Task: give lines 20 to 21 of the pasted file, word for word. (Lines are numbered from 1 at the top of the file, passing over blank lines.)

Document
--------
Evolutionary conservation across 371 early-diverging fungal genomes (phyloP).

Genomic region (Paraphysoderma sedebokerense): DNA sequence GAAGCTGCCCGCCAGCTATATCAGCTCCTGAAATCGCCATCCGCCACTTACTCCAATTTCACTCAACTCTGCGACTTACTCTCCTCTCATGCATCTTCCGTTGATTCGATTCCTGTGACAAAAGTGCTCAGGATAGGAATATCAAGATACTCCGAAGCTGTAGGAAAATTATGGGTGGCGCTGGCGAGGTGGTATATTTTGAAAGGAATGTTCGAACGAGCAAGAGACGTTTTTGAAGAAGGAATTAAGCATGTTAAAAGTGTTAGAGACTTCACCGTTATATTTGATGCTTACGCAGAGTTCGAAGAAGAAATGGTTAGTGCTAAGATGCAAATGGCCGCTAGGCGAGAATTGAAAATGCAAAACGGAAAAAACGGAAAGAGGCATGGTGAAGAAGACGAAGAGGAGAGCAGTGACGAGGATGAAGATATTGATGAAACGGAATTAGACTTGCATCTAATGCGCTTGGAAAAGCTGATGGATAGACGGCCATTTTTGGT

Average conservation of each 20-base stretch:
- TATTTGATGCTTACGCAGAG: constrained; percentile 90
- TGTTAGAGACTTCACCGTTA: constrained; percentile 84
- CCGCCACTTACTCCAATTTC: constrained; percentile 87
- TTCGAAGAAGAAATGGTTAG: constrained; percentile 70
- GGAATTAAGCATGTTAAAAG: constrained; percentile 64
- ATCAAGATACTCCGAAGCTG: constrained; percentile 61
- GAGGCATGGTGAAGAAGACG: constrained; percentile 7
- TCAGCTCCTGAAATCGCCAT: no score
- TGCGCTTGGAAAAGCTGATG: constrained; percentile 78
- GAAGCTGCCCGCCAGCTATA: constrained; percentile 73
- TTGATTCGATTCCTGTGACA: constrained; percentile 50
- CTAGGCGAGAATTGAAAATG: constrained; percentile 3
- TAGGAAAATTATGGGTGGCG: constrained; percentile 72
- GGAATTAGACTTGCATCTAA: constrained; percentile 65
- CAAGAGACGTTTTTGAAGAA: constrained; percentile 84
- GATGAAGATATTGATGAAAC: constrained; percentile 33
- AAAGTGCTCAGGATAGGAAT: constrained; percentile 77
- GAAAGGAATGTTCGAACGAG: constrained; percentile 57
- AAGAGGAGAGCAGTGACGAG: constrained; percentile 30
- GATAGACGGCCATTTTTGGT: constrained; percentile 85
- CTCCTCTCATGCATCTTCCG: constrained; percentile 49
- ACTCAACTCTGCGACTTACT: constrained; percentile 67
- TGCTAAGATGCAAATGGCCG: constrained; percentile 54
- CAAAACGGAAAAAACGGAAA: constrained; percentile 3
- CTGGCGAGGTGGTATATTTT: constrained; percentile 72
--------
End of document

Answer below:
- AAAGTGCTCAGGATAGGAAT: constrained; percentile 77
- GAAAGGAATGTTCGAACGAG: constrained; percentile 57